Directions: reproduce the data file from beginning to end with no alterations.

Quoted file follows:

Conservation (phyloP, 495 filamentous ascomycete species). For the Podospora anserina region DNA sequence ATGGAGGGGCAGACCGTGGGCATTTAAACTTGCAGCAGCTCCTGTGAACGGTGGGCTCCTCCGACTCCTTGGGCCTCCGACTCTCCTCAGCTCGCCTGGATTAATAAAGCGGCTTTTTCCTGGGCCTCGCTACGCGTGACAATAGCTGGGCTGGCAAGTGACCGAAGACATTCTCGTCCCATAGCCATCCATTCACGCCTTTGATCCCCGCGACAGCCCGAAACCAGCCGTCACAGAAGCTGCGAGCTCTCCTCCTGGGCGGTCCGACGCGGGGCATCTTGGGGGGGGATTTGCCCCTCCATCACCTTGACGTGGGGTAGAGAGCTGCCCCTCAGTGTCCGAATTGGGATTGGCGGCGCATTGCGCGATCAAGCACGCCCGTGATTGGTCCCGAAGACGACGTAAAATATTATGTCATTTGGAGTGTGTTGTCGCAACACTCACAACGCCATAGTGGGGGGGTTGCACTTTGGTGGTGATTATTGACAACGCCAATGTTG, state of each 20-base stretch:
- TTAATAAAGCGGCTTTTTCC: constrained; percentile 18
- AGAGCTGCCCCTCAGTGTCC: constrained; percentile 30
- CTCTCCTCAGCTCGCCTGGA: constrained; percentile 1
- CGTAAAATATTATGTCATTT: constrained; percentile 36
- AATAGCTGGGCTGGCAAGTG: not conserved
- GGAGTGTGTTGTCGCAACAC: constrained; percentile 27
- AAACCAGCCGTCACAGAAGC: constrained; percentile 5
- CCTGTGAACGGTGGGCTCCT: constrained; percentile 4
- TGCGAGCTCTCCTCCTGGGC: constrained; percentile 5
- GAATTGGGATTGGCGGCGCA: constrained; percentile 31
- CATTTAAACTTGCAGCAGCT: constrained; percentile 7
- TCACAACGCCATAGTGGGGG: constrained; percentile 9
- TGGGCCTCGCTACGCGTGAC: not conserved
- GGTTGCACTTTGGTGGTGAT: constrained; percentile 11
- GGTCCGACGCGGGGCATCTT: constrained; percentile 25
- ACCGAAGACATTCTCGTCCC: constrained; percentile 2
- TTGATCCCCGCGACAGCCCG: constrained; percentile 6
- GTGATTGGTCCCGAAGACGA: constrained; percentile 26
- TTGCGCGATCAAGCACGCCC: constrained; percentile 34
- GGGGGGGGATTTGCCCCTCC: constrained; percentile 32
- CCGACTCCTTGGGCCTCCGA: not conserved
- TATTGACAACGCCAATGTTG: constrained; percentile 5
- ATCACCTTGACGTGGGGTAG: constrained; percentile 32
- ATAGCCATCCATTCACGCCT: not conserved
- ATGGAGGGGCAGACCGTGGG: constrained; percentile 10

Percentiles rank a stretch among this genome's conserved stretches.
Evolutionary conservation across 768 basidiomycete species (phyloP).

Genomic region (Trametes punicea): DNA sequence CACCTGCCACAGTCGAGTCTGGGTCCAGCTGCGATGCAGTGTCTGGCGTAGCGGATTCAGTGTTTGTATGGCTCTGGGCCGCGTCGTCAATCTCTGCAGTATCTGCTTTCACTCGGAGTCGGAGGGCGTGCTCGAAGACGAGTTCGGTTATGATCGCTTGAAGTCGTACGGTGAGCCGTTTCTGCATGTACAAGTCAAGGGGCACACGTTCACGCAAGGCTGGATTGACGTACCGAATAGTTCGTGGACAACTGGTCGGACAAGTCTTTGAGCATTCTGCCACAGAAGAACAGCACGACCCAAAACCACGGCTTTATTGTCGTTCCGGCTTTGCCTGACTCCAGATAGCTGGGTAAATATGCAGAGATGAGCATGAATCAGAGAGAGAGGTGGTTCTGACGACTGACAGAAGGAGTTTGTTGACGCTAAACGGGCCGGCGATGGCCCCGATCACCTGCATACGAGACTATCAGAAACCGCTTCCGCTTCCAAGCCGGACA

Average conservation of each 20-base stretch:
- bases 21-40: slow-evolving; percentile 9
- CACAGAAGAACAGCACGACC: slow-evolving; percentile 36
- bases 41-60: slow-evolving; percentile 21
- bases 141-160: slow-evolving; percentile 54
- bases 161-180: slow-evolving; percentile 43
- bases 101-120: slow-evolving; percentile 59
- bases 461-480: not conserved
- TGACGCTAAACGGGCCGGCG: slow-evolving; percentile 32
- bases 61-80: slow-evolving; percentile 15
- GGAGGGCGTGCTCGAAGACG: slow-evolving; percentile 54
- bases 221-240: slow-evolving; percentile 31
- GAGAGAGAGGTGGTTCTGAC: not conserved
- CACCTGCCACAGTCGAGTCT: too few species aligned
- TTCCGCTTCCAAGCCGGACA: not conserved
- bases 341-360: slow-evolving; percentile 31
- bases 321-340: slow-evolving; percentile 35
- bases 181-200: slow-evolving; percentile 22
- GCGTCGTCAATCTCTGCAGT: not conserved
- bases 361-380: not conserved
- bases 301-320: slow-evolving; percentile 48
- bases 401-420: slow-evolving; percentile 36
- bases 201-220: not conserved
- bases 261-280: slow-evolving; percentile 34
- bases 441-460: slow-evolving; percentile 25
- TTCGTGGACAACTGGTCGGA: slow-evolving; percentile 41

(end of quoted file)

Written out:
Conservation (phyloP, 495 filamentous ascomycete species). For the Podospora anserina region DNA sequence ATGGAGGGGCAGACCGTGGGCATTTAAACTTGCAGCAGCTCCTGTGAACGGTGGGCTCCTCCGACTCCTTGGGCCTCCGACTCTCCTCAGCTCGCCTGGATTAATAAAGCGGCTTTTTCCTGGGCCTCGCTACGCGTGACAATAGCTGGGCTGGCAAGTGACCGAAGACATTCTCGTCCCATAGCCATCCATTCACGCCTTTGATCCCCGCGACAGCCCGAAACCAGCCGTCACAGAAGCTGCGAGCTCTCCTCCTGGGCGGTCCGACGCGGGGCATCTTGGGGGGGGATTTGCCCCTCCATCACCTTGACGTGGGGTAGAGAGCTGCCCCTCAGTGTCCGAATTGGGATTGGCGGCGCATTGCGCGATCAAGCACGCCCGTGATTGGTCCCGAAGACGACGTAAAATATTATGTCATTTGGAGTGTGTTGTCGCAACACTCACAACGCCATAGTGGGGGGGTTGCACTTTGGTGGTGATTATTGACAACGCCAATGTTG, state of each 20-base stretch:
- TTAATAAAGCGGCTTTTTCC: constrained; percentile 18
- AGAGCTGCCCCTCAGTGTCC: constrained; percentile 30
- CTCTCCTCAGCTCGCCTGGA: constrained; percentile 1
- CGTAAAATATTATGTCATTT: constrained; percentile 36
- AATAGCTGGGCTGGCAAGTG: not conserved
- GGAGTGTGTTGTCGCAACAC: constrained; percentile 27
- AAACCAGCCGTCACAGAAGC: constrained; percentile 5
- CCTGTGAACGGTGGGCTCCT: constrained; percentile 4
- TGCGAGCTCTCCTCCTGGGC: constrained; percentile 5
- GAATTGGGATTGGCGGCGCA: constrained; percentile 31
- CATTTAAACTTGCAGCAGCT: constrained; percentile 7
- TCACAACGCCATAGTGGGGG: constrained; percentile 9
- TGGGCCTCGCTACGCGTGAC: not conserved
- GGTTGCACTTTGGTGGTGAT: constrained; percentile 11
- GGTCCGACGCGGGGCATCTT: constrained; percentile 25
- ACCGAAGACATTCTCGTCCC: constrained; percentile 2
- TTGATCCCCGCGACAGCCCG: constrained; percentile 6
- GTGATTGGTCCCGAAGACGA: constrained; percentile 26
- TTGCGCGATCAAGCACGCCC: constrained; percentile 34
- GGGGGGGGATTTGCCCCTCC: constrained; percentile 32
- CCGACTCCTTGGGCCTCCGA: not conserved
- TATTGACAACGCCAATGTTG: constrained; percentile 5
- ATCACCTTGACGTGGGGTAG: constrained; percentile 32
- ATAGCCATCCATTCACGCCT: not conserved
- ATGGAGGGGCAGACCGTGGG: constrained; percentile 10

Percentiles rank a stretch among this genome's conserved stretches.
Evolutionary conservation across 768 basidiomycete species (phyloP).

Genomic region (Trametes punicea): DNA sequence CACCTGCCACAGTCGAGTCTGGGTCCAGCTGCGATGCAGTGTCTGGCGTAGCGGATTCAGTGTTTGTATGGCTCTGGGCCGCGTCGTCAATCTCTGCAGTATCTGCTTTCACTCGGAGTCGGAGGGCGTGCTCGAAGACGAGTTCGGTTATGATCGCTTGAAGTCGTACGGTGAGCCGTTTCTGCATGTACAAGTCAAGGGGCACACGTTCACGCAAGGCTGGATTGACGTACCGAATAGTTCGTGGACAACTGGTCGGACAAGTCTTTGAGCATTCTGCCACAGAAGAACAGCACGACCCAAAACCACGGCTTTATTGTCGTTCCGGCTTTGCCTGACTCCAGATAGCTGGGTAAATATGCAGAGATGAGCATGAATCAGAGAGAGAGGTGGTTCTGACGACTGACAGAAGGAGTTTGTTGACGCTAAACGGGCCGGCGATGGCCCCGATCACCTGCATACGAGACTATCAGAAACCGCTTCCGCTTCCAAGCCGGACA

Average conservation of each 20-base stretch:
- bases 21-40: slow-evolving; percentile 9
- CACAGAAGAACAGCACGACC: slow-evolving; percentile 36
- bases 41-60: slow-evolving; percentile 21
- bases 141-160: slow-evolving; percentile 54
- bases 161-180: slow-evolving; percentile 43
- bases 101-120: slow-evolving; percentile 59
- bases 461-480: not conserved
- TGACGCTAAACGGGCCGGCG: slow-evolving; percentile 32
- bases 61-80: slow-evolving; percentile 15
- GGAGGGCGTGCTCGAAGACG: slow-evolving; percentile 54
- bases 221-240: slow-evolving; percentile 31
- GAGAGAGAGGTGGTTCTGAC: not conserved
- CACCTGCCACAGTCGAGTCT: too few species aligned
- TTCCGCTTCCAAGCCGGACA: not conserved
- bases 341-360: slow-evolving; percentile 31
- bases 321-340: slow-evolving; percentile 35
- bases 181-200: slow-evolving; percentile 22
- GCGTCGTCAATCTCTGCAGT: not conserved
- bases 361-380: not conserved
- bases 301-320: slow-evolving; percentile 48
- bases 401-420: slow-evolving; percentile 36
- bases 201-220: not conserved
- bases 261-280: slow-evolving; percentile 34
- bases 441-460: slow-evolving; percentile 25
- TTCGTGGACAACTGGTCGGA: slow-evolving; percentile 41